happened to Judas - hung himself per Matthew 27, or bought a field and
fell per Acts 1?"
two books (Matthew and Acts) have different authors that are speaking about
the same event. We see that situation in the four gospels as well (Matthew,
Mark, Luke, and John). I think the paradox is handled in the same way that
we address occasional differences between those same books; namely by first
asking if there is a way to reconcile both accounts as true. In other words,
could these passages be not contradictory, but complementary?
are the pertinent verses (NASB):
Then when Judas,
who had betrayed Him, saw that He had been condemned, he felt remorse
and returned the thirty pieces of silver to the chief priests and elders,
saying, "I have sinned by betraying innocent blood." But they said, "What
is that to us? See to that yourself!" And he threw the pieces of silver
into the sanctuary and departed; and he went away and hanged himself.
And the chief priests
took the pieces of silver and said, "It is not lawful to put them into
the temple treasury, since it is the price of blood." And they counseled
together and with the money bought the Potter's Field as a burial place
Scripture had to be fulfilled, which the Holy Spirit foretold by the mouth
of David concerning Judas, who became a guide to those who arrested Jesus...
(Now this man acquired a field with the price of his wickedness; and falling
headlong, he burst open in the middle and all his bowels gushed out...)
the case of the field and the fate of Judas, such a reconciling between
Acts and Matthew would ask the reader to believe several things:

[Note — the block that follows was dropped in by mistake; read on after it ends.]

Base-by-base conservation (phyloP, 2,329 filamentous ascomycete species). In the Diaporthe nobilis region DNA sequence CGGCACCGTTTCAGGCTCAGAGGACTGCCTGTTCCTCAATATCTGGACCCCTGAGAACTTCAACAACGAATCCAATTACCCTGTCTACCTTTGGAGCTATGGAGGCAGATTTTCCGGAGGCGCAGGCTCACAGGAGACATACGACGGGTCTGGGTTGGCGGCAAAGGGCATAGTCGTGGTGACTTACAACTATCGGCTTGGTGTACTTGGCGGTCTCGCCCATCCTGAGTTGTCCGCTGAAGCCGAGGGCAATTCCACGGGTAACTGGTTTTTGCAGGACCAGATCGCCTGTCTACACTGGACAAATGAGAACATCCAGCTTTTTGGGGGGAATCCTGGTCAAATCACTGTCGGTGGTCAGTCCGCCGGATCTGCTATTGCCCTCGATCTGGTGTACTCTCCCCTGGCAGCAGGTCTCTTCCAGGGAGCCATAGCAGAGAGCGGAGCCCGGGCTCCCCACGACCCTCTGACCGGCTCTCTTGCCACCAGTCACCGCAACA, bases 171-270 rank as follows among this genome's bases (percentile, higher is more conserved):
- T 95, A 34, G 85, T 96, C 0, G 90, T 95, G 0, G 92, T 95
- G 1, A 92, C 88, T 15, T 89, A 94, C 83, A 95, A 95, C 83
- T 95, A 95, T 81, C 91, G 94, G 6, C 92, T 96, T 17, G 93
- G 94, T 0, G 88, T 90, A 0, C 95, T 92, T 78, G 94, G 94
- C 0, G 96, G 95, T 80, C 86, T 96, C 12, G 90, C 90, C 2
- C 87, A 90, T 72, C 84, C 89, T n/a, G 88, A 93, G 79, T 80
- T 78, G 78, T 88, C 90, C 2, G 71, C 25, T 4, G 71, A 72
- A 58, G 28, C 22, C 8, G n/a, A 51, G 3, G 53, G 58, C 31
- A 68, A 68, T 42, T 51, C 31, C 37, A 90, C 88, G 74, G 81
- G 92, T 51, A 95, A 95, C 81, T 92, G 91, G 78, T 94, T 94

That Judas did not go back and retrieve his pieces of silver from
the temple nor transact a real estate purchase so as to buy a place
to hang himself. First of all, why buy land just to kill yourself? Secondly,
isn't his suicide portrayed as a heat-of-the-moment action; not a well thought-out
event following an undetermined period of real estate shopping?
That the passage "acquired a field with the price of his wickedness" is
properly interpreted to say Judas' ACTIONS effectively bought that field.
It would be like a historian writing "our Founding Fathers bought this republic
with their blood". No, revolutionary patriots did not go around selling
pints of hemoglobin, but their cumulative actions, as a matter of consequence,
achieved an end result even after many were dead.
That Judas' body was both hung, and fell from some height to burst open.
Admittedly these two details are not identical like I've always wished
them to be. That is unfortunate when you wonder what unbelievers might think
if these two verses were the only ones they had ever read. Well, I and perhaps
yourself have read the entire Bible and know the sixty-six books mesh extraordinarily
well; and usually easily and apparently...BUT not so apparently in this
if 99.9% of Scripture meshes perfectly, can the hanging and falling be reconciled
with equal surety? Yes - IF Judas hung himself AND subsequently his body
fell and burst open; eitherů
a.) falling from a
high place during or after the process of hanging himself, or
b.) falling a short
distance after his body had long since died from hanging and was rotting
(in which case it would not need to fall far to burst open).
if we knew the geography of the place where Judas died we could estimate
which scenario was most likely. I don't know the geography, and it isn't
clear which action definitively killed Judas, so I can't tell you if he
died from hanging and then his body eventually dropped, or a botched attempt
at hanging left him crashing to the ground below.
not sure you buy my explanation? Then consider these three different statements
about Peter Jackson's King Kong:
a.) Kong was shot
b.) Kong fell off the Empire State Building,
c.) "T'was beauty killed the beast"
one correctly identifies how King Kong ended up dead? Answer: all three;
two literally, and one figuratively. They aren't conflicting, they're complementary;
together painting the full picture of how King Kong died. So if you can
understand how King Kong 'bought the farm', you can probably understand
how Judas died and bought that field.
which talk more about these verses concerning Judas include Norman Geisler's
"When Critics Ask" and Gleason Archer's "Encyclopedia of Bible Difficulties".
I've looked at Geisler's piece which I've basically reflected above, but
I don't know what Archer has to say on this.)